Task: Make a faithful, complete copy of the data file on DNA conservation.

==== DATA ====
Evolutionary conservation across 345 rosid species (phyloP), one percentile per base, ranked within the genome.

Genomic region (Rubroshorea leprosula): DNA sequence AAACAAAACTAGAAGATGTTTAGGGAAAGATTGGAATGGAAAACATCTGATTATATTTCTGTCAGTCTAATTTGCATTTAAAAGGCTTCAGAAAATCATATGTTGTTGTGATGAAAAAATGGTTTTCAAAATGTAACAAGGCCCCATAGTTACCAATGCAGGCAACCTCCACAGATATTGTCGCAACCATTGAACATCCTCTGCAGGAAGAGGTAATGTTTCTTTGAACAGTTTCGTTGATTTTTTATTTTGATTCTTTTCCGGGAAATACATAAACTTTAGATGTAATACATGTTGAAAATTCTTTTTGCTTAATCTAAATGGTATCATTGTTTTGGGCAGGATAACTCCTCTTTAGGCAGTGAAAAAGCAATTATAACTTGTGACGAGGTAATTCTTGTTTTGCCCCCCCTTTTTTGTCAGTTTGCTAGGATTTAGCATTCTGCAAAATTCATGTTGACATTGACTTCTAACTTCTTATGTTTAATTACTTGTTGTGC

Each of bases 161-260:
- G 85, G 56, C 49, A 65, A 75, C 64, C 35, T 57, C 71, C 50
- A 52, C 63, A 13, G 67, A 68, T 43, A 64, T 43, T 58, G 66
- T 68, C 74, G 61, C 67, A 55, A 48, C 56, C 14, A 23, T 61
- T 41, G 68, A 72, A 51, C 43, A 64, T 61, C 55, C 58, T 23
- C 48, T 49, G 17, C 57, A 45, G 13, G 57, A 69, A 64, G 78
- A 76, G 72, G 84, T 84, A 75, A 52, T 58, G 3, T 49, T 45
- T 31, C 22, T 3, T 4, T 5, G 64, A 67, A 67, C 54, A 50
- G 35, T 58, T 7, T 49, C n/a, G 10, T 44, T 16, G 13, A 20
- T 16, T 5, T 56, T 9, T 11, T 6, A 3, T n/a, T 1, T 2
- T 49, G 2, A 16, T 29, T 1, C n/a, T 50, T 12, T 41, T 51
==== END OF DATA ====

Evolutionary conservation across 345 rosid species (phyloP), one percentile per base, ranked within the genome.

Genomic region (Rubroshorea leprosula): DNA sequence AAACAAAACTAGAAGATGTTTAGGGAAAGATTGGAATGGAAAACATCTGATTATATTTCTGTCAGTCTAATTTGCATTTAAAAGGCTTCAGAAAATCATATGTTGTTGTGATGAAAAAATGGTTTTCAAAATGTAACAAGGCCCCATAGTTACCAATGCAGGCAACCTCCACAGATATTGTCGCAACCATTGAACATCCTCTGCAGGAAGAGGTAATGTTTCTTTGAACAGTTTCGTTGATTTTTTATTTTGATTCTTTTCCGGGAAATACATAAACTTTAGATGTAATACATGTTGAAAATTCTTTTTGCTTAATCTAAATGGTATCATTGTTTTGGGCAGGATAACTCCTCTTTAGGCAGTGAAAAAGCAATTATAACTTGTGACGAGGTAATTCTTGTTTTGCCCCCCCTTTTTTGTCAGTTTGCTAGGATTTAGCATTCTGCAAAATTCATGTTGACATTGACTTCTAACTTCTTATGTTTAATTACTTGTTGTGC

Each of bases 161-260:
- G 85, G 56, C 49, A 65, A 75, C 64, C 35, T 57, C 71, C 50
- A 52, C 63, A 13, G 67, A 68, T 43, A 64, T 43, T 58, G 66
- T 68, C 74, G 61, C 67, A 55, A 48, C 56, C 14, A 23, T 61
- T 41, G 68, A 72, A 51, C 43, A 64, T 61, C 55, C 58, T 23
- C 48, T 49, G 17, C 57, A 45, G 13, G 57, A 69, A 64, G 78
- A 76, G 72, G 84, T 84, A 75, A 52, T 58, G 3, T 49, T 45
- T 31, C 22, T 3, T 4, T 5, G 64, A 67, A 67, C 54, A 50
- G 35, T 58, T 7, T 49, C n/a, G 10, T 44, T 16, G 13, A 20
- T 16, T 5, T 56, T 9, T 11, T 6, A 3, T n/a, T 1, T 2
- T 49, G 2, A 16, T 29, T 1, C n/a, T 50, T 12, T 41, T 51